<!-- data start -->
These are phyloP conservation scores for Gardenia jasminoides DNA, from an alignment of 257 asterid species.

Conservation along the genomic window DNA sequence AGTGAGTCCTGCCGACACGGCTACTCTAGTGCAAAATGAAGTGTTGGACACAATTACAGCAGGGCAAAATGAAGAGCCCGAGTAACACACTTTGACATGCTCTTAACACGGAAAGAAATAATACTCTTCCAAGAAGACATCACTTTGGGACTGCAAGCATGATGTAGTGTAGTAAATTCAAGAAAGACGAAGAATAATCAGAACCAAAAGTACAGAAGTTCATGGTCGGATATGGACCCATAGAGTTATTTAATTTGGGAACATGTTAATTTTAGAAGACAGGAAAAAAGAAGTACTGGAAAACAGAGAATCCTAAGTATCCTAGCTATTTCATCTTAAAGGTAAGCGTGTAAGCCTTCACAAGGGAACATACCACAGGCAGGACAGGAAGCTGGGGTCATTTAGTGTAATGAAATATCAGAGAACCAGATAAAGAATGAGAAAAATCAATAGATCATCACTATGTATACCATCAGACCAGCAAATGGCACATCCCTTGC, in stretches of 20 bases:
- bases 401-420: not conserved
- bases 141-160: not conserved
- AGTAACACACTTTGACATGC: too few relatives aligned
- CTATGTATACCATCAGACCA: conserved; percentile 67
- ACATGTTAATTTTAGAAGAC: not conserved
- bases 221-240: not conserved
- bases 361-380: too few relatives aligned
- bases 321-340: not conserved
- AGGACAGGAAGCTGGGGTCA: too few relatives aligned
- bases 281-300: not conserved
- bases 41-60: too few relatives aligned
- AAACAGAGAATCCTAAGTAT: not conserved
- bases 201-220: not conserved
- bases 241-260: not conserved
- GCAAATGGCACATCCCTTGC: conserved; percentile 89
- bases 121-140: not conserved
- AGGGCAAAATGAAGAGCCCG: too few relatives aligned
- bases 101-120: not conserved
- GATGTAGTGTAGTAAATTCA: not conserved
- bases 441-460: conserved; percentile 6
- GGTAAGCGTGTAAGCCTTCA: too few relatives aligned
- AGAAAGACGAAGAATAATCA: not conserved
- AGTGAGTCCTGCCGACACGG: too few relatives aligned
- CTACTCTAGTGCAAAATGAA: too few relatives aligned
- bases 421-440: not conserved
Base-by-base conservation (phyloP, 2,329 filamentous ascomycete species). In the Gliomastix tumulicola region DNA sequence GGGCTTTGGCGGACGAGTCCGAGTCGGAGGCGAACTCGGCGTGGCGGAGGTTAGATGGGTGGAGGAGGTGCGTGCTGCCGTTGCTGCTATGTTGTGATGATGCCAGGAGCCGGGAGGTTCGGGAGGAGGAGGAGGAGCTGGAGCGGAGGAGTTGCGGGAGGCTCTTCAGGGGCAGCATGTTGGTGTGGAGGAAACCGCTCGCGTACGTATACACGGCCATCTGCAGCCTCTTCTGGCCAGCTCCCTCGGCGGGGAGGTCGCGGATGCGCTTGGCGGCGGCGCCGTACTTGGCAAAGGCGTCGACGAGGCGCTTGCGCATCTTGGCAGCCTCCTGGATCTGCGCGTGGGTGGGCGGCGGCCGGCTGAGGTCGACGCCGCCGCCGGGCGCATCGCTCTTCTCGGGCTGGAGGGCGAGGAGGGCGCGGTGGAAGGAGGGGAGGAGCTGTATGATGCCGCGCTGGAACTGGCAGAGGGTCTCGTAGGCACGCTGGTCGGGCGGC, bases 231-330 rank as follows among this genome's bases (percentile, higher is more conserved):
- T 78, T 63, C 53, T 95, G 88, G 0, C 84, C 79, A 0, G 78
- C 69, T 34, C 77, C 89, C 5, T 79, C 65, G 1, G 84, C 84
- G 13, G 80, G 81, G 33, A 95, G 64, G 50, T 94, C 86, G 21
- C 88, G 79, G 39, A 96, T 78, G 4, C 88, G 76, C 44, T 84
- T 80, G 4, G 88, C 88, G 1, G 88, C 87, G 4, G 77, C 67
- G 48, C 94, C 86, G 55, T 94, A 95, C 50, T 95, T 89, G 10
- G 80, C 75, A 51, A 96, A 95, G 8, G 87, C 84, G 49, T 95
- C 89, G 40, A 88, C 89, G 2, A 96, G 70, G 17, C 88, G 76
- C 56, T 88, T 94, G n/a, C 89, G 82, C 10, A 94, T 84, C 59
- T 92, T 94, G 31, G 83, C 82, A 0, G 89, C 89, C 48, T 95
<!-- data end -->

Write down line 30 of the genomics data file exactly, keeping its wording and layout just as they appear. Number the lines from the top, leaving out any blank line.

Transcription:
- C 69, T 34, C 77, C 89, C 5, T 79, C 65, G 1, G 84, C 84